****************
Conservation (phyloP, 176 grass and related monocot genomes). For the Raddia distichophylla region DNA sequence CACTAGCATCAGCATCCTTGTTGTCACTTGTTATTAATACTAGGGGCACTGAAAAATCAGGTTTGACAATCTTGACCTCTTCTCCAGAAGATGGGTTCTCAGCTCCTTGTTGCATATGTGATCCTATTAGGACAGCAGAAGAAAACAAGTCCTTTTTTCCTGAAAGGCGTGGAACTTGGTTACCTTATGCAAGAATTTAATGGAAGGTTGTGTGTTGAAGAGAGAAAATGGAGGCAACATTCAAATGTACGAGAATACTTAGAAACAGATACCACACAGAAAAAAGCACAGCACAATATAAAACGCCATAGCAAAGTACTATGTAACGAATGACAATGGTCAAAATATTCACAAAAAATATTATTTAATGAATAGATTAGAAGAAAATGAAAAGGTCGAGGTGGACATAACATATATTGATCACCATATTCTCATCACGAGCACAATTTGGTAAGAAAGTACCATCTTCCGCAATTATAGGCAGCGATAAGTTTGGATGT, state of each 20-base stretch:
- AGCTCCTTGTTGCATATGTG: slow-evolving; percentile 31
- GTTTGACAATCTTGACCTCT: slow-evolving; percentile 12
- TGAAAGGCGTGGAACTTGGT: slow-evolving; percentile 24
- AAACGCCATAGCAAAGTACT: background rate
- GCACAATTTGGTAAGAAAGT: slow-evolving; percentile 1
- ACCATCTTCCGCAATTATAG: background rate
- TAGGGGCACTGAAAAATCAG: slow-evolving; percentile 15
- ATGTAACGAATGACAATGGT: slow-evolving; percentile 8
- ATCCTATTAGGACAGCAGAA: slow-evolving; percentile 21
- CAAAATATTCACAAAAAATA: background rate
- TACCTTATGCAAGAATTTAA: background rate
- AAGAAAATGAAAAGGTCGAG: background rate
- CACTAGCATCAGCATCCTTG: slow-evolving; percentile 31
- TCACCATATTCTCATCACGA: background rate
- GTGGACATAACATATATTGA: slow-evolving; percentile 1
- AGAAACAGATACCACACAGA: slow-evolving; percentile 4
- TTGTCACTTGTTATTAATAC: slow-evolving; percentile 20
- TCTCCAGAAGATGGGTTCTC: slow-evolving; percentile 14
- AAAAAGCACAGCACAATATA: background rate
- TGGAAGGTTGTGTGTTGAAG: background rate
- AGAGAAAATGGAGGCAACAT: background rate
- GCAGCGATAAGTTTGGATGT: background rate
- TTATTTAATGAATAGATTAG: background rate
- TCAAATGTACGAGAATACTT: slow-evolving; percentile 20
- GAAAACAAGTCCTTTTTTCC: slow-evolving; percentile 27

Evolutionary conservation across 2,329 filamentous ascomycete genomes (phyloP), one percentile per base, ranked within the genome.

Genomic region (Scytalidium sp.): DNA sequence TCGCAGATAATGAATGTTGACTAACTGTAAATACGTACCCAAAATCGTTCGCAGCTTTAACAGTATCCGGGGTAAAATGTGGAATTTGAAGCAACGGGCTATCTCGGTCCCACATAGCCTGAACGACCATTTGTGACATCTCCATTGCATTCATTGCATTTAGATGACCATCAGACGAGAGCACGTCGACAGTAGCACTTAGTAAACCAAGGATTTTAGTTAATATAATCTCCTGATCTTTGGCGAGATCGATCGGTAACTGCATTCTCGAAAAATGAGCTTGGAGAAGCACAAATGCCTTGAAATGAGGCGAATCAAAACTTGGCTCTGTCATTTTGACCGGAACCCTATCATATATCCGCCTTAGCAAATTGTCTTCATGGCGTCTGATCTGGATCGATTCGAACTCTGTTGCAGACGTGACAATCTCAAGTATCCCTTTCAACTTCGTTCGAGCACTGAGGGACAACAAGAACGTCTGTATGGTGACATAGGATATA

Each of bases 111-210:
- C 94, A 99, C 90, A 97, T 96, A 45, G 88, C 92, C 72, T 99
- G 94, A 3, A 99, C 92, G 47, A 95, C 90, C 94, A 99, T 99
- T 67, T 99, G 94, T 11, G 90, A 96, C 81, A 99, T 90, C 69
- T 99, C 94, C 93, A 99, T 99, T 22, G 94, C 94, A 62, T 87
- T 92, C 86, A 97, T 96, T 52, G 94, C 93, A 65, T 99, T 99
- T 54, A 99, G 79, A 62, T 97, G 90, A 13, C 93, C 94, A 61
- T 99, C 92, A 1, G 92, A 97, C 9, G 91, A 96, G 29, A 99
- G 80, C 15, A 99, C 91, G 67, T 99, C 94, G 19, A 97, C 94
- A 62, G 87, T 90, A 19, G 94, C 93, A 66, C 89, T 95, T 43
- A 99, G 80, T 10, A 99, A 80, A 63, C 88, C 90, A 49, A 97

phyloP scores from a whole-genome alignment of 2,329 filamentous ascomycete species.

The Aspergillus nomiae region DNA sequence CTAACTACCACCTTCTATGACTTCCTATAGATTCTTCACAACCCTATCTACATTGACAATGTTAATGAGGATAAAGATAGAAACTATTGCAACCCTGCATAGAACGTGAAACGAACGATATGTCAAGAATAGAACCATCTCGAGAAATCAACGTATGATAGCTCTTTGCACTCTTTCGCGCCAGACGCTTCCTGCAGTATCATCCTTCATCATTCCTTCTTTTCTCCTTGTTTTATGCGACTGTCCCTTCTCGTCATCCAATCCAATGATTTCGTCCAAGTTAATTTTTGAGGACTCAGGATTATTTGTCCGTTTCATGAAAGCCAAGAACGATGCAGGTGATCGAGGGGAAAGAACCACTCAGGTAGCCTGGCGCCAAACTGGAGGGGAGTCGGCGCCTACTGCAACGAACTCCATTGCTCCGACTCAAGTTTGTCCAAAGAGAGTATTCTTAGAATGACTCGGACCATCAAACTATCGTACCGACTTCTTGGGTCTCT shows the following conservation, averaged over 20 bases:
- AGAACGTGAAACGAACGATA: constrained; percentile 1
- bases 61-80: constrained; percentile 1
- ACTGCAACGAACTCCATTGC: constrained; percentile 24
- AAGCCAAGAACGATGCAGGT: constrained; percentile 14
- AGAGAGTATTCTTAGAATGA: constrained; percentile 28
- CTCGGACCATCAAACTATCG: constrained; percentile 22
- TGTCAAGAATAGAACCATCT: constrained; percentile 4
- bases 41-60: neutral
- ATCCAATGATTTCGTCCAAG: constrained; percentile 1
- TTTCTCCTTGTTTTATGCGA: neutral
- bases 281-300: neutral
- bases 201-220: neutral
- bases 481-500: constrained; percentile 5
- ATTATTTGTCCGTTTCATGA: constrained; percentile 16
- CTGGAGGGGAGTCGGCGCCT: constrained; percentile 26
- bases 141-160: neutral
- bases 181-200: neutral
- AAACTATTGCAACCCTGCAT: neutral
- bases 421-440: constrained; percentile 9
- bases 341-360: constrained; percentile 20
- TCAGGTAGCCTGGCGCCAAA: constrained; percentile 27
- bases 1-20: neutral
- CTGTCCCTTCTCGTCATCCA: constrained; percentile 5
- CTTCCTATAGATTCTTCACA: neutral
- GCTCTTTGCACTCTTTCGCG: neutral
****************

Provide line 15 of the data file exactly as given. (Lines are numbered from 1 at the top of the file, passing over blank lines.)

- TCACCATATTCTCATCACGA: background rate